[Chimera-users] cif files

Tom Goddard goddard at sonic.net
Wed Dec 7 11:47:40 PST 2016


Hi John,

  The Chimera mmCIF reader is incredibly slow, taking minutes to read a ribosome structure.  This code was developed outside our lab and is all in Python.  So practically, you would need to download use the multiple PDB format files for structures over 100,000 atoms.  The PDB has made this more difficult for new entries because they get a single ID code and only the mmCIF is easily available if the entry has more than 100,000 atoms.  For fewer atoms Chimera simply fetches the PDB format if you use fetch or command "open 1xyz”, but it fetches the mmCIF for new entries where the PDB format is not readily available.  For those (e.g. 5LZS) you can go to the RCSB web site and use the web page Download menu to get the *.tar.gz file containing several PDB format files representing the model.

  As Elaine said our new ChimeraX is much faster and uses mmCIF by default.  For instance 200,000 atoms of 5LZS opens in 1.5 seconds in ChimeraX.

	Tom


> On Dec 7, 2016, at 11:39 AM, Elaine Meng wrote:
> 
> Hi John,
> That is one of the major issues addressed in our next-generation program, ChimeraX.
> 
> ChimeraX is not yet publicly available, but we plan to make development daily builds available very soon (this month). However, it is in an early stage and lacks many features. It will take some time to become as functionally rich as Chimera, so how useful it will be for you depends on what types of structural analysis you wished to perform.   If primarily viewing, it may already fill the bill.  We envision people using both packages for a while, depending on their needs.  You can get a feel for what ChimeraX can do now from the website and documentation linked below.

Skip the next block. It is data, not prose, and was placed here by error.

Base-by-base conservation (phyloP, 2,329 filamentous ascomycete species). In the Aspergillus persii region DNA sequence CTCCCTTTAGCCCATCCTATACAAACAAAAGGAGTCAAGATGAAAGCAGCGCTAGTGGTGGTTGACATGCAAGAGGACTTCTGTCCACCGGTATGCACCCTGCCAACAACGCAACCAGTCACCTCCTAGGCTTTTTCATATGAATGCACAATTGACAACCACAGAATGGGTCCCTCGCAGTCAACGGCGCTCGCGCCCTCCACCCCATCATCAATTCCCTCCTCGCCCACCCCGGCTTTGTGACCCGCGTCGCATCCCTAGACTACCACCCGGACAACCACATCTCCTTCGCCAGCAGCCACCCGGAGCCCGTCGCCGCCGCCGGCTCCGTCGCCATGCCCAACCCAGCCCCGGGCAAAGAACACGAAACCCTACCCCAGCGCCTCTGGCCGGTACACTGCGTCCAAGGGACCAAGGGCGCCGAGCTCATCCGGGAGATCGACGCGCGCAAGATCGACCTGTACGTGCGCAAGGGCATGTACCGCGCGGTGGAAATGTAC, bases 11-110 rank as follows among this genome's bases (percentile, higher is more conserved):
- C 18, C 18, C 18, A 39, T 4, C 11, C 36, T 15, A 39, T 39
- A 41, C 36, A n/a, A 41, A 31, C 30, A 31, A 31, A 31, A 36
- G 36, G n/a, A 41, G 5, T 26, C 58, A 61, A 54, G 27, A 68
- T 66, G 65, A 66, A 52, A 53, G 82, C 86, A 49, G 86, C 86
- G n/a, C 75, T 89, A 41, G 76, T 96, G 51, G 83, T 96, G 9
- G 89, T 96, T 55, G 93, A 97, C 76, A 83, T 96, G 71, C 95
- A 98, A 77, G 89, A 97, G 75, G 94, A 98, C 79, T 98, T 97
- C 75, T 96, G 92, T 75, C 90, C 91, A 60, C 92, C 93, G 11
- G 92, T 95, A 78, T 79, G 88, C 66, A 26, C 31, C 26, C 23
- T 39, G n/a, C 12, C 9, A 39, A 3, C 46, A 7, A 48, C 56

> 
> ChimeraX homepage
> <http://www.rbvi.ucsf.edu/chimerax/index.html>
> 
> Advantages shortlist
> <http://www.rbvi.ucsf.edu/chimerax/docs/user/advantages.html>
> 
> User Guide
> <http://www.rbvi.ucsf.edu/chimerax/docs/user/index.html>
> 
> Best,
> Elaine
> -----
> Elaine C. Meng, Ph.D.                       
> UCSF Computer Graphics Lab (Chimera team) and Babbitt Lab
> Department of Pharmaceutical Chemistry
> University of California, San Francisco
> 
> On Dec 7, 2016, at 8:09 AM, John Mercer, Ph.D. <jmercer at duke.edu> wrote:
> 
>> Hi All,
>> Is there a way to usefully (and conveniently) view ribosomes recognizing that Chimera does not support large structure formats like mmcif?
>> -John
> 
> 
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